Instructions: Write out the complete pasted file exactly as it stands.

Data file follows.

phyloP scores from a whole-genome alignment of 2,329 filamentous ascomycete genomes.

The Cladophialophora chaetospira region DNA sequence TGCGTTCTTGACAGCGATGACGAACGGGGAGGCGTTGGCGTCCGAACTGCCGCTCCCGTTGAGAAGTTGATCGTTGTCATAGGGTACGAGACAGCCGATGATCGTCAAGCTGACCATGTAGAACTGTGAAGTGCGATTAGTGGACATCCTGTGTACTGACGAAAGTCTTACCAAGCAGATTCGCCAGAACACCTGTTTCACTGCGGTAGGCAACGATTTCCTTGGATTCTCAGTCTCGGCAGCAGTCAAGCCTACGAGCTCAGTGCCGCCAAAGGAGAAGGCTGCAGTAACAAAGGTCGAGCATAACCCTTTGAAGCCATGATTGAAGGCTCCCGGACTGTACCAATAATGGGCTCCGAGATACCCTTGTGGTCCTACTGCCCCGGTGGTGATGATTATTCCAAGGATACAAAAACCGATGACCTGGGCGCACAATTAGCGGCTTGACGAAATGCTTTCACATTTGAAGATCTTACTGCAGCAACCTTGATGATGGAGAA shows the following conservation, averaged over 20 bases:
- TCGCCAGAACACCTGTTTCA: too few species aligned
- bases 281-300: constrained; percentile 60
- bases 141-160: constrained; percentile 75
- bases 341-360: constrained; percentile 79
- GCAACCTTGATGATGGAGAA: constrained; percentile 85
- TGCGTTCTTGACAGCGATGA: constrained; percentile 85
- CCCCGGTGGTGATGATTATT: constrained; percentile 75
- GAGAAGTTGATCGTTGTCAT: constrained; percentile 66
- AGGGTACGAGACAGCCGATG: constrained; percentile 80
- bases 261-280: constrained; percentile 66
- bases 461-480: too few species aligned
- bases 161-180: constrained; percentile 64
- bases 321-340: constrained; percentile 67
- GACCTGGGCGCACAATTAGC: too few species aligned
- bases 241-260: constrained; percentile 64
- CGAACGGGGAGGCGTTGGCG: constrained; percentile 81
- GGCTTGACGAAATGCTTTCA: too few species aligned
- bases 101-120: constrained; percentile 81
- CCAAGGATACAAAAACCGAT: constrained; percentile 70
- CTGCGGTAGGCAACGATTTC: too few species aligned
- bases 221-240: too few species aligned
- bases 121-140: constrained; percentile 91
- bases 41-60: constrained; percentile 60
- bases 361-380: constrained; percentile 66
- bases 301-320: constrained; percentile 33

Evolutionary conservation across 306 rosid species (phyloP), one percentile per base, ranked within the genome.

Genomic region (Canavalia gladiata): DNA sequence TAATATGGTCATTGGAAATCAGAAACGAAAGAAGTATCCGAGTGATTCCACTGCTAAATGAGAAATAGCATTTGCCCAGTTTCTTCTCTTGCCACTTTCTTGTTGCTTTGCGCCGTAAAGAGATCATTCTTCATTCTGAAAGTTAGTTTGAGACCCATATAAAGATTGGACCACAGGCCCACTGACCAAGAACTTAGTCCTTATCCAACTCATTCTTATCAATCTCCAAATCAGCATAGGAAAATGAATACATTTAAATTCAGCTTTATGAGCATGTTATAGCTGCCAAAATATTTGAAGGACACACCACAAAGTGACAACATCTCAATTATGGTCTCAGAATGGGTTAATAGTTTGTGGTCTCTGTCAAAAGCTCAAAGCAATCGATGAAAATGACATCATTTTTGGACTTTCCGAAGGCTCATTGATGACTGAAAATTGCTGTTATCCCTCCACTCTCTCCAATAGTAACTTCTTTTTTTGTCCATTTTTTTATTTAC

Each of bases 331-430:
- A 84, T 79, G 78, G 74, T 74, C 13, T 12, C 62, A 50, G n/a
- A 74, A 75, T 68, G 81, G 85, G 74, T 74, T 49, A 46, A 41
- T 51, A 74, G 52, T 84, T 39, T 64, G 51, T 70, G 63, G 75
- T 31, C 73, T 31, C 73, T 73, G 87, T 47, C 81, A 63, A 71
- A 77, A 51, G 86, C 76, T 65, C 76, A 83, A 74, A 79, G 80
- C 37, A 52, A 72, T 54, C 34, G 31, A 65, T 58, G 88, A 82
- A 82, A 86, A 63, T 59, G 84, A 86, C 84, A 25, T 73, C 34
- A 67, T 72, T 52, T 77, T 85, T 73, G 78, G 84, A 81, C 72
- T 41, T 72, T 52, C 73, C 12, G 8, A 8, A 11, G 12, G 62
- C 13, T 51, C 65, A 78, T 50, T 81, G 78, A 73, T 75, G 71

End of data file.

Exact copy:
phyloP scores from a whole-genome alignment of 2,329 filamentous ascomycete genomes.

The Cladophialophora chaetospira region DNA sequence TGCGTTCTTGACAGCGATGACGAACGGGGAGGCGTTGGCGTCCGAACTGCCGCTCCCGTTGAGAAGTTGATCGTTGTCATAGGGTACGAGACAGCCGATGATCGTCAAGCTGACCATGTAGAACTGTGAAGTGCGATTAGTGGACATCCTGTGTACTGACGAAAGTCTTACCAAGCAGATTCGCCAGAACACCTGTTTCACTGCGGTAGGCAACGATTTCCTTGGATTCTCAGTCTCGGCAGCAGTCAAGCCTACGAGCTCAGTGCCGCCAAAGGAGAAGGCTGCAGTAACAAAGGTCGAGCATAACCCTTTGAAGCCATGATTGAAGGCTCCCGGACTGTACCAATAATGGGCTCCGAGATACCCTTGTGGTCCTACTGCCCCGGTGGTGATGATTATTCCAAGGATACAAAAACCGATGACCTGGGCGCACAATTAGCGGCTTGACGAAATGCTTTCACATTTGAAGATCTTACTGCAGCAACCTTGATGATGGAGAA shows the following conservation, averaged over 20 bases:
- TCGCCAGAACACCTGTTTCA: too few species aligned
- bases 281-300: constrained; percentile 60
- bases 141-160: constrained; percentile 75
- bases 341-360: constrained; percentile 79
- GCAACCTTGATGATGGAGAA: constrained; percentile 85
- TGCGTTCTTGACAGCGATGA: constrained; percentile 85
- CCCCGGTGGTGATGATTATT: constrained; percentile 75
- GAGAAGTTGATCGTTGTCAT: constrained; percentile 66
- AGGGTACGAGACAGCCGATG: constrained; percentile 80
- bases 261-280: constrained; percentile 66
- bases 461-480: too few species aligned
- bases 161-180: constrained; percentile 64
- bases 321-340: constrained; percentile 67
- GACCTGGGCGCACAATTAGC: too few species aligned
- bases 241-260: constrained; percentile 64
- CGAACGGGGAGGCGTTGGCG: constrained; percentile 81
- GGCTTGACGAAATGCTTTCA: too few species aligned
- bases 101-120: constrained; percentile 81
- CCAAGGATACAAAAACCGAT: constrained; percentile 70
- CTGCGGTAGGCAACGATTTC: too few species aligned
- bases 221-240: too few species aligned
- bases 121-140: constrained; percentile 91
- bases 41-60: constrained; percentile 60
- bases 361-380: constrained; percentile 66
- bases 301-320: constrained; percentile 33

Evolutionary conservation across 306 rosid species (phyloP), one percentile per base, ranked within the genome.

Genomic region (Canavalia gladiata): DNA sequence TAATATGGTCATTGGAAATCAGAAACGAAAGAAGTATCCGAGTGATTCCACTGCTAAATGAGAAATAGCATTTGCCCAGTTTCTTCTCTTGCCACTTTCTTGTTGCTTTGCGCCGTAAAGAGATCATTCTTCATTCTGAAAGTTAGTTTGAGACCCATATAAAGATTGGACCACAGGCCCACTGACCAAGAACTTAGTCCTTATCCAACTCATTCTTATCAATCTCCAAATCAGCATAGGAAAATGAATACATTTAAATTCAGCTTTATGAGCATGTTATAGCTGCCAAAATATTTGAAGGACACACCACAAAGTGACAACATCTCAATTATGGTCTCAGAATGGGTTAATAGTTTGTGGTCTCTGTCAAAAGCTCAAAGCAATCGATGAAAATGACATCATTTTTGGACTTTCCGAAGGCTCATTGATGACTGAAAATTGCTGTTATCCCTCCACTCTCTCCAATAGTAACTTCTTTTTTTGTCCATTTTTTTATTTAC

Each of bases 331-430:
- A 84, T 79, G 78, G 74, T 74, C 13, T 12, C 62, A 50, G n/a
- A 74, A 75, T 68, G 81, G 85, G 74, T 74, T 49, A 46, A 41
- T 51, A 74, G 52, T 84, T 39, T 64, G 51, T 70, G 63, G 75
- T 31, C 73, T 31, C 73, T 73, G 87, T 47, C 81, A 63, A 71
- A 77, A 51, G 86, C 76, T 65, C 76, A 83, A 74, A 79, G 80
- C 37, A 52, A 72, T 54, C 34, G 31, A 65, T 58, G 88, A 82
- A 82, A 86, A 63, T 59, G 84, A 86, C 84, A 25, T 73, C 34
- A 67, T 72, T 52, T 77, T 85, T 73, G 78, G 84, A 81, C 72
- T 41, T 72, T 52, C 73, C 12, G 8, A 8, A 11, G 12, G 62
- C 13, T 51, C 65, A 78, T 50, T 81, G 78, A 73, T 75, G 71